What is it?
Guarana (Paullinia cupana) is a creeping shrub native to the Amazon (and particularly the regions of Manaus and Parintins). In the lushness of the Brazilian Amazon where it originates, it often grows to 12m high. The fruit is small, round, bright-red in color, and grows in clusters.


Traditional Uses
The Guarana plant originated in the Amazon basin region where local people have long taken advantage of it's stimulating properites. Guarana seeds are a rich source of guaranine, a natural form of caffeine that is slowly released into the blood stream, resulting in a long-lasting energy plateau. It provides the same stimulant benefits of traditional caffeine only with a more gentle and sustained effect.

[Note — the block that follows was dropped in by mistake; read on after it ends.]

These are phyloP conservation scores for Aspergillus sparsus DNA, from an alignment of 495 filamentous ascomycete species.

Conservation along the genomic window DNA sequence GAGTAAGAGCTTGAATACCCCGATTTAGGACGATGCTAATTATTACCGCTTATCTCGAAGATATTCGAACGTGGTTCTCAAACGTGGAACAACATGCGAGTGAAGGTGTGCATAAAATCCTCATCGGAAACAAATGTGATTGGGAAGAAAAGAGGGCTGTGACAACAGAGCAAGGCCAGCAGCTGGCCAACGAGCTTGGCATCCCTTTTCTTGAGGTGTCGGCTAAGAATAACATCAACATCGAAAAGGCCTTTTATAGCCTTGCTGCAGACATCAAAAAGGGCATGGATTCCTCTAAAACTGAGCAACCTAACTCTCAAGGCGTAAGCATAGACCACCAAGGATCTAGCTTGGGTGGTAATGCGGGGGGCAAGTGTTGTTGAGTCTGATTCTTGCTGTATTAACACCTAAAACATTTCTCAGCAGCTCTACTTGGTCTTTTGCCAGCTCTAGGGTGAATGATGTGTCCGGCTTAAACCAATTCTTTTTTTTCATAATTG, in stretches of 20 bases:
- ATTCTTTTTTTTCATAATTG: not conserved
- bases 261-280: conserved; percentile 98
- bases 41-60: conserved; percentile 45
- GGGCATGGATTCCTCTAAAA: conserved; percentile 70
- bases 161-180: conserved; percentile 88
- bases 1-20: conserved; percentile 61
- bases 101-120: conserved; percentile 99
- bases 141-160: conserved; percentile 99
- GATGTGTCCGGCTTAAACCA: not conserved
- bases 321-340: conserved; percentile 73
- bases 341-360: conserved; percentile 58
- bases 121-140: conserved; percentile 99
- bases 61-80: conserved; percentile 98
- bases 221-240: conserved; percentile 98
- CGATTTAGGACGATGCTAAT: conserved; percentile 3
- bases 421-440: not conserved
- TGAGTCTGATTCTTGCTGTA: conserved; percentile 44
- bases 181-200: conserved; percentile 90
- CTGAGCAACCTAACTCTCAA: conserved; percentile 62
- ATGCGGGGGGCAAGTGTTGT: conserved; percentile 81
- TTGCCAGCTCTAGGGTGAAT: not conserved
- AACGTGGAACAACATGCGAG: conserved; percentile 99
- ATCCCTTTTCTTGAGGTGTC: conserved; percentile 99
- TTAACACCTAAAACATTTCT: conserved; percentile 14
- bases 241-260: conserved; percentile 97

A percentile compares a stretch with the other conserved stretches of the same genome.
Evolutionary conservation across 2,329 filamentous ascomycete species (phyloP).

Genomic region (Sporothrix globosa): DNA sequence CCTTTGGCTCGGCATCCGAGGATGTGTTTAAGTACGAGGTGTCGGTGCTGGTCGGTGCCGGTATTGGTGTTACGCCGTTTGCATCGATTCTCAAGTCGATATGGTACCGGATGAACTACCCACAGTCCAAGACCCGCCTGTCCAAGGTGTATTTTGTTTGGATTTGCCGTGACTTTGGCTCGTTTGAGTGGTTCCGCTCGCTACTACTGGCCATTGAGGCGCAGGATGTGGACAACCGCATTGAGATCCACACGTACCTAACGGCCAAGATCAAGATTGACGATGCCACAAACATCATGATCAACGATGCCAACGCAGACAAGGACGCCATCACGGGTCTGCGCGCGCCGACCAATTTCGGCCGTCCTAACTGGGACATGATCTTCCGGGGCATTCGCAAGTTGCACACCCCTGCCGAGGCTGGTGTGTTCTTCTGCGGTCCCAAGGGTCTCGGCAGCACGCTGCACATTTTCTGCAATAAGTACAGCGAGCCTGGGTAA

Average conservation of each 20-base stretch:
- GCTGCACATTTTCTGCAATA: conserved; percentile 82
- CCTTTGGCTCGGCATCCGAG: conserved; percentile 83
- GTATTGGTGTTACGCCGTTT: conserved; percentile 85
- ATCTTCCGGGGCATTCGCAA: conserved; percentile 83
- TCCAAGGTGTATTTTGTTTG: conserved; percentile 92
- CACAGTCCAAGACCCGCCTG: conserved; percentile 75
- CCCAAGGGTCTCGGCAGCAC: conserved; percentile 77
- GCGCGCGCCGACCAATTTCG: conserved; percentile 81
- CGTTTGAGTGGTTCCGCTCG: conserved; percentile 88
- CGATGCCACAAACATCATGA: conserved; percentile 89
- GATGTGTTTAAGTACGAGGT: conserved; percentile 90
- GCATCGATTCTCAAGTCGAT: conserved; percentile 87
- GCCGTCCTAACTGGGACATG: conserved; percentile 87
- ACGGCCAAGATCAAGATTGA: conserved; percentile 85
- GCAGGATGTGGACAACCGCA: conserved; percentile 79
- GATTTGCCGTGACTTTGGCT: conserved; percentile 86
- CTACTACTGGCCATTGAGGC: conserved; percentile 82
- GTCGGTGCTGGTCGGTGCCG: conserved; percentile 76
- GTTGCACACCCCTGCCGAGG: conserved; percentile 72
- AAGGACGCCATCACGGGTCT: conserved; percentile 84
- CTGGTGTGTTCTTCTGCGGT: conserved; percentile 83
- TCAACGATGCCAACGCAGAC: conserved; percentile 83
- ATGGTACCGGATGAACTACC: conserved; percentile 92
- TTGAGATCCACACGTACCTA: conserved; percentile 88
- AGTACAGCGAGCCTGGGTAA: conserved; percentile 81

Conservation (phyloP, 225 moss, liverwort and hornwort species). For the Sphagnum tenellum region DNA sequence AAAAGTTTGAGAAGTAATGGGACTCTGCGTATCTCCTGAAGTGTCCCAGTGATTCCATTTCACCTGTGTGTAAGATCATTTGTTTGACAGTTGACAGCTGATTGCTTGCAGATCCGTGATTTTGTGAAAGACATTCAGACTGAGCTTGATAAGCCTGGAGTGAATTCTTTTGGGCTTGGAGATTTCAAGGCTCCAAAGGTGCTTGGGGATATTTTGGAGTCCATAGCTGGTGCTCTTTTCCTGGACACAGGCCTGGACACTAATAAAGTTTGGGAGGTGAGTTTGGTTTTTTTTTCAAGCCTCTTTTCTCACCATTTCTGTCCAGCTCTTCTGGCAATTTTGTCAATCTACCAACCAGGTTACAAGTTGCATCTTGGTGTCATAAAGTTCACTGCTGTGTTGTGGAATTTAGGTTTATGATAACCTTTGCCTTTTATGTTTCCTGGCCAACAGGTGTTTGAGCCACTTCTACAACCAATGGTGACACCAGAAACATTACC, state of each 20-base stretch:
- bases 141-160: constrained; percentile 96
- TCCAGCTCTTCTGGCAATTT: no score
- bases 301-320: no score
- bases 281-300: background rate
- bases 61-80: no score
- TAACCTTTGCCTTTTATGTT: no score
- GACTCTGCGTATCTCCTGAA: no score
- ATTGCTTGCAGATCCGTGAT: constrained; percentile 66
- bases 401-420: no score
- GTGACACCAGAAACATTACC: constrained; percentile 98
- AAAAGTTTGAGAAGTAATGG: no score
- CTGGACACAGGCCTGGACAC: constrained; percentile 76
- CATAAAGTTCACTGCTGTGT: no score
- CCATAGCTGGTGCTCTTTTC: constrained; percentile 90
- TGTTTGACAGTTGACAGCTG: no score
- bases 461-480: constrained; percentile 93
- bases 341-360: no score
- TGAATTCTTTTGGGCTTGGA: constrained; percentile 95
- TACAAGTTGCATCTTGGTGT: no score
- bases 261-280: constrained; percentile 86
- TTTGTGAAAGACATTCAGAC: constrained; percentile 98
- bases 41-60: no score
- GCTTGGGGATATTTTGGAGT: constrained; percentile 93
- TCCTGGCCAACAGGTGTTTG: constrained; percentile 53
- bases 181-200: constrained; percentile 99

Guarana seeds are also contain small amounts of the xanthine alkaloids - theophylline and theobromine (popular in chocolate lore), which are mild long-acting stimulants similar to traditional caffeine, although these alkaloids are related more to an increased sense of well being rather than increased alertness.